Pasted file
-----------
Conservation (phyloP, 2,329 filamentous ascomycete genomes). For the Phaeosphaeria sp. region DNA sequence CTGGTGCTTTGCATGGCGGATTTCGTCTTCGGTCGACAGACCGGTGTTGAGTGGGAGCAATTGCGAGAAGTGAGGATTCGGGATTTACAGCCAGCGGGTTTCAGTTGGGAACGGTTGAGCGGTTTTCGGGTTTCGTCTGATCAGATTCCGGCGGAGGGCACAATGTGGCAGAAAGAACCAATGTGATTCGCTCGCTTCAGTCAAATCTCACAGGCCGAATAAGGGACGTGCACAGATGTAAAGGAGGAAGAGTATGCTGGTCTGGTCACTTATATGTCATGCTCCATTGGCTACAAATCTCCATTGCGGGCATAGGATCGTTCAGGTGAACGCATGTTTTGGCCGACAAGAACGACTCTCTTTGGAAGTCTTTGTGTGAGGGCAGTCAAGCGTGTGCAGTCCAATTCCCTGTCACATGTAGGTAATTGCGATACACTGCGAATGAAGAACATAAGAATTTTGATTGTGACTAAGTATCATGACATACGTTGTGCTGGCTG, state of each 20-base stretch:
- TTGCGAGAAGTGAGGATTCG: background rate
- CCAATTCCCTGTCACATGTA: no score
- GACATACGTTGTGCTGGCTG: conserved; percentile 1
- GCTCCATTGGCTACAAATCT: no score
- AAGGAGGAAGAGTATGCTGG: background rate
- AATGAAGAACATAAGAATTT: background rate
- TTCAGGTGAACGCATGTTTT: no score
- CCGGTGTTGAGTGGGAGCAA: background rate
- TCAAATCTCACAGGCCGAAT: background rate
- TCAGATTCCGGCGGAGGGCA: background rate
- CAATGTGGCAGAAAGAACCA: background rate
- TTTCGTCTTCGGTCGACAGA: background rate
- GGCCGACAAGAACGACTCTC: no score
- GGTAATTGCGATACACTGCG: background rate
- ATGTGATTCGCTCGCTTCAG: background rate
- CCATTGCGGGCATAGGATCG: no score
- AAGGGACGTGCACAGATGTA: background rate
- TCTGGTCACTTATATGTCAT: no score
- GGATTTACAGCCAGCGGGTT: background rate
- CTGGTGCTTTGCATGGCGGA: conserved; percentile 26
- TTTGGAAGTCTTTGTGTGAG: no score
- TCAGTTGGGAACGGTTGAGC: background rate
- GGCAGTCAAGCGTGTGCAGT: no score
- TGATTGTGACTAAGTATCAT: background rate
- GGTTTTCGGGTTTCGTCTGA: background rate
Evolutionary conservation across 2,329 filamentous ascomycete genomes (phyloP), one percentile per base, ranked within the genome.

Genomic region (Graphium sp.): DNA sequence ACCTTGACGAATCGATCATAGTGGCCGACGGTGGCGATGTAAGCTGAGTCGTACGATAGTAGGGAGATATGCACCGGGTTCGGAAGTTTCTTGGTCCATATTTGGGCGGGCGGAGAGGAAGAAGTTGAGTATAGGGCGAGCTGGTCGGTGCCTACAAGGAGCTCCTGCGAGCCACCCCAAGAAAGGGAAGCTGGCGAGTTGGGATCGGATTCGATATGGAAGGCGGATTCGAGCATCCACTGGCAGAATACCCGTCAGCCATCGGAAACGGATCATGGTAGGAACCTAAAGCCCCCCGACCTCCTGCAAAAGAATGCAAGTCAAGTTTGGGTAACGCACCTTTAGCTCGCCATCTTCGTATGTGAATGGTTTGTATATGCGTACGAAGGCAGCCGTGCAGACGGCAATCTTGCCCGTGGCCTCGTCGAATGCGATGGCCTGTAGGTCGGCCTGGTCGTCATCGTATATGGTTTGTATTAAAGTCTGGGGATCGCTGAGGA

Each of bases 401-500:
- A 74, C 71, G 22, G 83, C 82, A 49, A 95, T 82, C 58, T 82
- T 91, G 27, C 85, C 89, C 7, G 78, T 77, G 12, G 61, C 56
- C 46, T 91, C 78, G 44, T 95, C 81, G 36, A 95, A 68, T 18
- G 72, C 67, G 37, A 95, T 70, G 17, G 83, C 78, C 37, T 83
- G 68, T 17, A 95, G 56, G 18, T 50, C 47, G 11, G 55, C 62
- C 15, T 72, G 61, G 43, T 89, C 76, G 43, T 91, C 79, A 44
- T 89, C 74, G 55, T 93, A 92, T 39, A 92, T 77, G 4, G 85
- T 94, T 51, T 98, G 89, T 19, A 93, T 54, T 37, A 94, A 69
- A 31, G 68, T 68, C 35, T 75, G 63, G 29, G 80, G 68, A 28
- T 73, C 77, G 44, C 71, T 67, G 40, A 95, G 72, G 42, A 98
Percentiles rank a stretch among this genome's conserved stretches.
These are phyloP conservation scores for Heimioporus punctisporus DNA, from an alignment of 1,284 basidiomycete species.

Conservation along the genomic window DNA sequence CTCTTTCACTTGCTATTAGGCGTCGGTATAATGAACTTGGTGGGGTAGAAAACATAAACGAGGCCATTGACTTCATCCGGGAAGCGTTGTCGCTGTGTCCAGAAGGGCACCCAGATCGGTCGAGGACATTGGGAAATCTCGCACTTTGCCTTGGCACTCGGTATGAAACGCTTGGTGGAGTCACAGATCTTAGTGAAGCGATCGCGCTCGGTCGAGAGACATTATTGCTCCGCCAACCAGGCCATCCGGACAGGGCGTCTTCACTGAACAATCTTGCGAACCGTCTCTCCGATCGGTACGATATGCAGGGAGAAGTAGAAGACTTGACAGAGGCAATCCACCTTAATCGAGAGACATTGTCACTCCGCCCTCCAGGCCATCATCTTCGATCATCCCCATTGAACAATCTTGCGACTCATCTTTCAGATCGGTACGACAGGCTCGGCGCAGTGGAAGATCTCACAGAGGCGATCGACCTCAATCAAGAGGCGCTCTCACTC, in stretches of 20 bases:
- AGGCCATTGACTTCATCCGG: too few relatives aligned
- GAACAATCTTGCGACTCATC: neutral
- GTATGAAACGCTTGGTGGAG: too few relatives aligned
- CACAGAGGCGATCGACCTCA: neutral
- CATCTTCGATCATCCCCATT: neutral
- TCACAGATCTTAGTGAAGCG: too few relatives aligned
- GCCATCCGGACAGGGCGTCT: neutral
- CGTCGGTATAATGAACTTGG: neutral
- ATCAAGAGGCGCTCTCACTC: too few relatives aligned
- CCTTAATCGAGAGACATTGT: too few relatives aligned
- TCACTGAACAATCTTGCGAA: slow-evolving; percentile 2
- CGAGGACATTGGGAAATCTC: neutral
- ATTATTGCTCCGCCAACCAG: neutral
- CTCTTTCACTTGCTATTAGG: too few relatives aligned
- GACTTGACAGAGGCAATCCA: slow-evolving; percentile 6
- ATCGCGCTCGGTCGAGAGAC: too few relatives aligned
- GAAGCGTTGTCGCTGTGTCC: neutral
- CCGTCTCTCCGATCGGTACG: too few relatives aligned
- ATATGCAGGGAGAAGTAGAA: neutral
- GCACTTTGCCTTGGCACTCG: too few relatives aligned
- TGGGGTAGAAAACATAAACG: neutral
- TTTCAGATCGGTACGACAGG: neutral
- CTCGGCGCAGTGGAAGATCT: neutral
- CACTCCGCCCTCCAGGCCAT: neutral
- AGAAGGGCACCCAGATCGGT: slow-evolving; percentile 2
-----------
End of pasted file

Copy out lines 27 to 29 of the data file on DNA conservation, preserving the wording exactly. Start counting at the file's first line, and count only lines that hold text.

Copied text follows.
Evolutionary conservation across 2,329 filamentous ascomycete genomes (phyloP), one percentile per base, ranked within the genome.

Genomic region (Graphium sp.): DNA sequence ACCTTGACGAATCGATCATAGTGGCCGACGGTGGCGATGTAAGCTGAGTCGTACGATAGTAGGGAGATATGCACCGGGTTCGGAAGTTTCTTGGTCCATATTTGGGCGGGCGGAGAGGAAGAAGTTGAGTATAGGGCGAGCTGGTCGGTGCCTACAAGGAGCTCCTGCGAGCCACCCCAAGAAAGGGAAGCTGGCGAGTTGGGATCGGATTCGATATGGAAGGCGGATTCGAGCATCCACTGGCAGAATACCCGTCAGCCATCGGAAACGGATCATGGTAGGAACCTAAAGCCCCCCGACCTCCTGCAAAAGAATGCAAGTCAAGTTTGGGTAACGCACCTTTAGCTCGCCATCTTCGTATGTGAATGGTTTGTATATGCGTACGAAGGCAGCCGTGCAGACGGCAATCTTGCCCGTGGCCTCGTCGAATGCGATGGCCTGTAGGTCGGCCTGGTCGTCATCGTATATGGTTTGTATTAAAGTCTGGGGATCGCTGAGGA

Each of bases 401-500: